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Parallel Universe Review

Posted by Rob Rich on November 15th, 2011
+ Universal App - Designed for iPhone and iPad

Developer: Incandescence Studios
Price: $0.99
Version: 1.0
App Reviewed on: iPhone 3GS
Graphics / Sound Rating: starstarstarblankstarblankstar
User Interface Rating: starstarstarblankstarblankstar
Gameplay Rating: starstarblankstarblankstarblankstar
Re-use / Replay Value Rating: starstarstarstarblankstar


Starting up Parallel Universe for the first time was rather confusing for me. It wasn't so much that it was a complicated process, but rather that I was lacking in a proper degree of understanding. At least initially. Even after rereading the press info document (repeatedly) and restarting my map once or twice in order to experiment I was still fairly lost. It wasn't until I'd messed around with it for a couple of days that things finally made sense. For better or worse.

I'll attempt to explain Parallel Universe to the best of my ability so that anyone else attempting to play around with it won't be quite as lost as I was: It's essentially a map-making "game" that utilizes location services and 8-bit graphics. When a map is created, it just sort of exists with the chosen player character (male or female) sitting in the middle of it. Sticking to a small area for a bit will result in the construction and upgrading of buildings, while wandering through the neighborhood will create roads. After a night on the town or even a day at school, portions of the map will start to appear significantly different.

Parallel Universe is most certainly a fascinating idea. The concept of creating a personalized pseudo-fantasy world through a kind of augmented reality is more than a little novel, and watching the world change and grow around my little character is pretty darn cool. I also have to admit, the looped chiptune music fits the tone quite well and manages to avoid becoming obnoxious. So kudos to the sound designer/composer.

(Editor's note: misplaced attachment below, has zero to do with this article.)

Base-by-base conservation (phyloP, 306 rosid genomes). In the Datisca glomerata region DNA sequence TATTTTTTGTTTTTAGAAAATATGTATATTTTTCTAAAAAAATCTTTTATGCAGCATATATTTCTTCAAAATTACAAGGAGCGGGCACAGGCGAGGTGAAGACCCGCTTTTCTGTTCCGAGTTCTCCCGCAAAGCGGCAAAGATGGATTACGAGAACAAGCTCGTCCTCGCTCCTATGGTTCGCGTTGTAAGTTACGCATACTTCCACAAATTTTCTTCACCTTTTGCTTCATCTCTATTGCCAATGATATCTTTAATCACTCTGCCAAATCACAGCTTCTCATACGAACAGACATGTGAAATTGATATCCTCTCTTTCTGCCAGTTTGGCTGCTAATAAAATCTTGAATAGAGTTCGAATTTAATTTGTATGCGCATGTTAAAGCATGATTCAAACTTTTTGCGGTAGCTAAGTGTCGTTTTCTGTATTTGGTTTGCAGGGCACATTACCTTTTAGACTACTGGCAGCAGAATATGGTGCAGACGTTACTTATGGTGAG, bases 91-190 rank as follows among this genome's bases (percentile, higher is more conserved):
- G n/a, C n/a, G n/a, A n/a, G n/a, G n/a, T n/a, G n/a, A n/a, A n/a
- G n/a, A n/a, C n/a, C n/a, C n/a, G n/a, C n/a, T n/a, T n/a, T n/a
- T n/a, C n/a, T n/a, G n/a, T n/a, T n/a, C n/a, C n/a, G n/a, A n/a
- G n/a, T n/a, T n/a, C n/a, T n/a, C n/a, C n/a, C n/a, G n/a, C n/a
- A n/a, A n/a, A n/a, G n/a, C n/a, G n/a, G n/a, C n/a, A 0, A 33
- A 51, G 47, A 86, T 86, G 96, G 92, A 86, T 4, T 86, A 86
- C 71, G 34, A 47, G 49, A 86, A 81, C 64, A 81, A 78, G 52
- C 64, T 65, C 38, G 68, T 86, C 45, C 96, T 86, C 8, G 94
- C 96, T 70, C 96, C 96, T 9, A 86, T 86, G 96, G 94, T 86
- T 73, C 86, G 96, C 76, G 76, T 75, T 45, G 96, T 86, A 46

The problem I'm running into is that Parallel Universe wasn't really designed with New York living in mind. It doesn't run in the background so as to save battery life, which is a noble gesture but it means that cities will only begin to pop up if it's left on. And walking around Manhattan while staring at my iPhone screen isn't particularly safe. Or smart. I could leave it running and just start walking, but it would still shut itself off after a minute or so. Even sticking to one spot to build cities is fairly unimpressive, as it still requires leaving the app running and constantly tapping the screen to keep it on.

I think Parallel Universe is a fantastic proof-of-concept, but it's going to need a lot of adjustments before it's really any fun. It's more framework than fleshed-out game. I could see things like RPG-style quests, the ability to link images to specific spots on the map (i.e. taking pictures while out for a walk) or even simple stat-tracking making a difference here. I really hope we see some content updates in the future because it shows immense promise.

Securely Share Locations with BePut

Posted by Blake Grundman on October 5th, 2010

With the recent hybridization of social networking and location sharing applications such as FourSquare and Facebook, it has become increasingly common to share your whereabouts with the entire world at all times.  The problem is, this can also prove to be a double edged sword, because not only are you sharing where you are, but this also points out where you are NOT.

For example, if I were a web-connected criminal of the 21st century (though I am not, rest assured), I might view a FourSquare check-in from the secluded island resort where you are vacationing as a "please burgle my house" notification.  This is the exact reason why I have not taken part in these social networking experiments.  If big brother is already looking at you, why make it easier, right?

At the risk of sounding like a paranoid mess, I can see the merits of the aforementioned FourSquare and Facebook tools -- the problem is that there is no control over who you are sending the notifications to.  This is where a brilliant new app BePut from Grip'd steps in.  The developer best sums up the application's functionality this way:
"Send driving directions of your exact location to whomever you want. Whether you want to invite your friends to a secret party or tell your client where to meet, Be Put works. Recipients receive a secure and unique “FindMe” key that is required for getting directions...

...Best of all, if you send your location to a friend who doesn’t have the app, they can still get directions with no hassle." -- VIA Be Put Development Blog

I can only imagine that this would be the dream of poor navigators like myself.  No longer am I limited to following the crummy directions of my friends, because with a click of the button I can get a location and turn by turn walk-through at a moment's notice.  Better yet, you don't have to be sharing this information with the entire world in the process.  So if you really love your navigationally challenged friends, go out and get this app now.  I, erm, I mean THEY will all thank you for it later.